Eye For an Eye
Posted by Lauren Rugani on June 11, 2009
In the first medical therapy of its kind, University of New South Wales doctors effectively restored sight in patients with degenerative eye disease or damage with stems cells from the patients’ own eyes. The treatment is simple, cheap and completely non-invasive, which keeps post-op hospital stays to a minimum, say the researchers.
They begin by harvesting stem cells from a patient’s cornea and growing the cells on a therapeutic contact lens normally used to protect the surface of the eye after surgery. In the trial, only one type of this contact lens was compatible with stem cell growth, which the researchers did not explain but suggest is due to the specific combination of components unique to that lens. The contact is then placed on the damaged cornea for 10 days, which allows the stem cells to recolonize on the surface and replace damaged cells with healthy, functioning ones.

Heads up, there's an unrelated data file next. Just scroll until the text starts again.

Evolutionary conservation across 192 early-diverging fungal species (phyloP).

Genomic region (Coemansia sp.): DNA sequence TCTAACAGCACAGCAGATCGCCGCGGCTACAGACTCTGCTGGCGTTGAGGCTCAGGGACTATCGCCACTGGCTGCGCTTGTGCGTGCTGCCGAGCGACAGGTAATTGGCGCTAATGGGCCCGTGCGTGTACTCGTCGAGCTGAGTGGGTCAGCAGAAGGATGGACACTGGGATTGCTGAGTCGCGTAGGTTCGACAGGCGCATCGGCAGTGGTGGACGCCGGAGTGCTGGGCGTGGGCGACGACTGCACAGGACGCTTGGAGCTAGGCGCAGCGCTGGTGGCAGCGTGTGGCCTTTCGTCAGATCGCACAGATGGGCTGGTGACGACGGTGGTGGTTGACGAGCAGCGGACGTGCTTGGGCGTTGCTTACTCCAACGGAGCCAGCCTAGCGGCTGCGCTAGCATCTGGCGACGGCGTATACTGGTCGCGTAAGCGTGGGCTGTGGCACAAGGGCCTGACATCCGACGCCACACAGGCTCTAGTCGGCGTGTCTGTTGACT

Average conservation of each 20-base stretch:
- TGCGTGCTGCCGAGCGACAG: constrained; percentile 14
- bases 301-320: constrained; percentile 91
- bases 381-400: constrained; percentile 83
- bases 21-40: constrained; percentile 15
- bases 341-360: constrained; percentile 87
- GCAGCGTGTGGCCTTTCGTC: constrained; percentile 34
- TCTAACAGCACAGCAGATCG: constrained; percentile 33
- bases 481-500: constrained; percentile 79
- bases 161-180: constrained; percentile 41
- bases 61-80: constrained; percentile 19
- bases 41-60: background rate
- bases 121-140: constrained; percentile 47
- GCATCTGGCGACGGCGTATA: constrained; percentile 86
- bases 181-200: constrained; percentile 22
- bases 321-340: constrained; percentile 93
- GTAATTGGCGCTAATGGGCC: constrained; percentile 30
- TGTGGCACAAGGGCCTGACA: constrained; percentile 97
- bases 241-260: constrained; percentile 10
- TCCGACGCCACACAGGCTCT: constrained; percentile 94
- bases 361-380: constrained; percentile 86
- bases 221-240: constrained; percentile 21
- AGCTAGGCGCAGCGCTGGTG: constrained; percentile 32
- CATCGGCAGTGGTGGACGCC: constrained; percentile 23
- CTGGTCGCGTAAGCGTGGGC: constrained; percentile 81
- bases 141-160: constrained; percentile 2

Two of the three patients in the trial suffered from extensive corneal damage in one eye from previous surgeries; doctors used corneal stem cells from the healthy eye to rehabilitate the damage. But the third patient, however, had a genetic condition called aniridia, which prevents normal vision development and usually occurs in both eyes. Instead of taking corneal stem cells, the team gathered cells from the conjunctiva (the mucus that lines the whites of the eyes and inside of the eyelids). “The stem cells were able to change from the conjunctiva [type] to the corneal [type] after we put them onto the cornea. That’s the beauty of stem cells,” said Dr. Nick Di Girolamo, lead author of the study, in a UNSW press release.
The team believes with more work the treatment could be used for a range of blinding eye conditions, including injury from burns, bacterial infection or chemotherapy, and eventually in other parts of the eye or in organs such as the skin, which behave similary to the cornea. Check out a first-hand video of the operation, courtesy of UNSWTV, below.